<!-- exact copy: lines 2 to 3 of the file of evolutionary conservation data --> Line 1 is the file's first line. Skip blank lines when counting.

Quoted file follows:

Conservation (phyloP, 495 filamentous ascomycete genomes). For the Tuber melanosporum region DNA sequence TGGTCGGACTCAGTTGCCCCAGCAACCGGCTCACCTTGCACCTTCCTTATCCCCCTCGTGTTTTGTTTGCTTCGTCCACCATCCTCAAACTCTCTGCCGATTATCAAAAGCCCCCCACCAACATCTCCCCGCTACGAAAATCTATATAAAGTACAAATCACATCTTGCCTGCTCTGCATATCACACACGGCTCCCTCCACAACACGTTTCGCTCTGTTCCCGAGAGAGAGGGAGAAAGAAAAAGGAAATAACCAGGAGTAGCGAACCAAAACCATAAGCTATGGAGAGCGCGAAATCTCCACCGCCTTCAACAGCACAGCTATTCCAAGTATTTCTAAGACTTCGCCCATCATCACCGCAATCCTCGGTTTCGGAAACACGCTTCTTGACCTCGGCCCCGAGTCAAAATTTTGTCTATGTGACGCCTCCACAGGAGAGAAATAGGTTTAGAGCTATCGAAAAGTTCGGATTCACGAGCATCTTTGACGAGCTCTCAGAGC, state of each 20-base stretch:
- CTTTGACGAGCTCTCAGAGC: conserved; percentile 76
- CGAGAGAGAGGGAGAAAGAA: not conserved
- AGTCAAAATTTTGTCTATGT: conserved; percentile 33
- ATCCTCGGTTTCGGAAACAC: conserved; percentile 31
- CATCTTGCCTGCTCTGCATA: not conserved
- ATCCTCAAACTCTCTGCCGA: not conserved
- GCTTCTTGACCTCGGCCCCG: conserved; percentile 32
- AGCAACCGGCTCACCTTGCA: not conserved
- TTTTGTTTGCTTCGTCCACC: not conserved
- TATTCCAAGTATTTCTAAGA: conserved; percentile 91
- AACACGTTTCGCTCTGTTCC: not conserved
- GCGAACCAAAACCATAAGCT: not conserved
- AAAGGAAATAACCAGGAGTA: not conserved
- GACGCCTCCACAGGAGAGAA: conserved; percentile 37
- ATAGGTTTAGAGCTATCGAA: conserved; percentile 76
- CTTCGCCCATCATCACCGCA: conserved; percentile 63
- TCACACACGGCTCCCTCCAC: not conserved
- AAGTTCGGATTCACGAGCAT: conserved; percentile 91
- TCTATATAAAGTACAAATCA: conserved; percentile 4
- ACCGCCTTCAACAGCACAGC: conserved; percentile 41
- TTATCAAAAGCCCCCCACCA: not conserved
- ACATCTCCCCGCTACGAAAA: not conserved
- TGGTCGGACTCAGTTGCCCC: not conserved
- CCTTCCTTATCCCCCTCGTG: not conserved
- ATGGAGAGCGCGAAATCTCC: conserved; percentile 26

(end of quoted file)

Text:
- CTTTGACGAGCTCTCAGAGC: conserved; percentile 76
- CGAGAGAGAGGGAGAAAGAA: not conserved